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Sunday, April 18, 2010

The image Microsoft doesn't want you to see: Too tired to stay awake, the Chinese workers earning just 34p an hour

By Liz Hull and Lee Sorrell


Showing Chinese sweatshop workers slumped over their desks with exhaustion, it is an image that Microsoft won't want the world to see.

Employed for gruelling 15-hour shifts, in appalling conditions and 86f heat, many fall asleep on their stations during their meagre ten-minute breaks.

For as little as 34p an hour, the men and women work six or seven days making computor mice and web cams for the American multinational computer company.

Worn out: Some of the workers making computer accessories for Microsoft at a Chinese factory


This photo and others like it were smuggled out of the KYE Systems factory at Dongguan, China, as part of a three-year investigation by the National Labour Committee, a human rights organisation which campaigns for workers across the globe.

The mostly female workers, aged 18 to 25, work from 7.45am to 10.55pm, sometimes with 1,000 workers crammed into one 105ft by 105ft room.

They are not allowed to talk or listen to music, are forced to eat substandard meals from the factory cafeterias, have no bathroom breaks during their shifts and must clean the toilets as discipline, according to the NLC.

The workers also sleep on site, in factory dormitories, with 14 workers to a room. They must buy their own mattresses and bedding, or else sleep on 28in-wide plywood boards. They 'shower' with a sponge and a bucket.

And many of the workers, because they are young women, are regularly sexually harassed, the NLC claimed.

The organisation said that one worker was even fined for losing his finger while operating a hole punch press.

Microsoft is not the only company to outsource manufacturing to KYE, but it accounts for about 30 per cent of the factory's work, the NLC said. Companies such as Hewlett-Packard, Samsung, Foxconn, Acer, Logitech and Asus also use KYE Systems.

Microsoft, which exports much of the hardware made at the factory to America, Europe and Japan, said that it is taking the claims seriously and has begun an investigation.

One employee told the NLC: 'We are like prisoners. It seems like we live only to work - we do not work to live. We do not live a life, only work.'

The NLC's report included an account from one worker whose job consisted entirely of sticking selfadhesive rubber feet to the bottom of Microsoft computer mice.

But the monotony of sitting or standing for 12 hours, applying foot after foot to mouse after mouse, was not the worst of the worker's testimony.

It was the militaristic management and sleep deprivation that affected the worker most. 'I know I can choose not to work overtime, but if I don't work overtime then I am stuck with only 770 Chinese yuan (£72.77p) per month in basic wages,' the worker said.

'This is not nearly enough to support a family. My parents are farmers without jobs. They also do not have pensions.

'I also need to worry about getting married, which requires a lot of money. Therefore, I still push myself to continue working in spite of my exhaustion.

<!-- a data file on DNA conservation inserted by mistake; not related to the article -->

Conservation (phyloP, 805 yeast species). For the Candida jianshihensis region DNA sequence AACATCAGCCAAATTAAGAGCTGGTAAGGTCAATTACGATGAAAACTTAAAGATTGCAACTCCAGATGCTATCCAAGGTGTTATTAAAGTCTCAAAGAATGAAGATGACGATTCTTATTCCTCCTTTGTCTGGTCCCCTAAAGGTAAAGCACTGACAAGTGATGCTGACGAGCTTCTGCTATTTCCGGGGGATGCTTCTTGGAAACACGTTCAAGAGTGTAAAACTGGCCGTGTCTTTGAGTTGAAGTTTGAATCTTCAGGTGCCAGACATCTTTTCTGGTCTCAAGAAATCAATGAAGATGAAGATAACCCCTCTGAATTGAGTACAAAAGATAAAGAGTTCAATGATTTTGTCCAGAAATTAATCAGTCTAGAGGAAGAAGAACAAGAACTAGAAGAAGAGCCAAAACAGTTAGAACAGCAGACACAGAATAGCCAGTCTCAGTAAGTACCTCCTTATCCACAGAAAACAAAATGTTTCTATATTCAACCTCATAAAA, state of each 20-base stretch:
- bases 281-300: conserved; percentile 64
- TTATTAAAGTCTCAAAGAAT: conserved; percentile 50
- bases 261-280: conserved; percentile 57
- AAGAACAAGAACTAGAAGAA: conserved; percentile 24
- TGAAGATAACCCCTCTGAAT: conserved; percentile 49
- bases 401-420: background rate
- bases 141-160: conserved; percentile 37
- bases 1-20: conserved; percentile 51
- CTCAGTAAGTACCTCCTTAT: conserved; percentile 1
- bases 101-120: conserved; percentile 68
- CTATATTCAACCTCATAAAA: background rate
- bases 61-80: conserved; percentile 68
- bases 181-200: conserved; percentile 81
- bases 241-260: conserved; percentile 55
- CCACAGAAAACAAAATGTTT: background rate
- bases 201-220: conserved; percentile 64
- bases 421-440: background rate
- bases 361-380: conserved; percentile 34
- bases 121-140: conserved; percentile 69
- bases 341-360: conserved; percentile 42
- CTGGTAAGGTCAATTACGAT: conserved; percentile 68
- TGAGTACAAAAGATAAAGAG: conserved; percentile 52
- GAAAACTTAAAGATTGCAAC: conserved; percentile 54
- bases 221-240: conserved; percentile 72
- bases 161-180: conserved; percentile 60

'When I finish my four hours of overtime, I'm extremely tired. At that time, even if someone offered me an extravagant dinner, I'd probably refuse. I just want to sleep.'

Charles Kernaghan, executive director of the NLC, said: 'It sounded like torture - the frantic pace on the assembly line, same motion over and over for the 12 hours or more of work they did.'

Microsoft said it was committed to the 'fair treatment and safety of workers'. A spokesman added: 'We are aware of the NLC report and we have commenced an investigation.

'We take these claims seriously and we will take appropriate remedial measures in regard to any findings of misconduct.'
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Cambodia, Thai soldiers exchange gunfire at border

PHNOM PENH, Cambodia – Cambodian and Thai soldiers engaged in a brief gunbattle in a disputed border area Saturday, with Cambodia accusing its neighbor of instigating their latest clash. No injuries were immediately reported.

Troops fired rifles, machine guns and rockets in the 15-minute gunbattle near the Ou Smach checkpoint in northern Cambodia, said Pech Sokhin, governor of Oddar Meanchey province where the border is located.

The countries accuse each of encroaching on the other's territory.

Pech Sokhin said the Thai soldiers fired shots after Cambodian troops ignored a demand to shift their location deeper into Cambodia.

"Once the Thais got back to their side, Thai forces opened fighting and Cambodia had to respond," Pech Sokhin said, adding that no Cambodian soldiers were wounded.

Thai authorities could not immediately be reached for comment.

Gen. Chea Tara, Cambodia's deputy military commander, said commanders from both sides met and called a truce.

Relations between Cambodia and Thailand have been strained over the status of land at a historic temple at another spot along their border. The International Court of Justice in 1962 recognized the Preah Vihear temple as belonging to Cambodia, a decision only grudgingly accepted by Thailand and still challenged by Thai ultra-nationalists.

Deadly clashes have occurred near the temple.

Thailand also was angered last year when Cambodia named fugitive former Thai Prime Minister Thaksin Shinawatra as an adviser on economic affairs. Tensions worsened after a subsequent visit by Thaksin, and Cambodia's rejection of a formal request from Thailand to extradite him.
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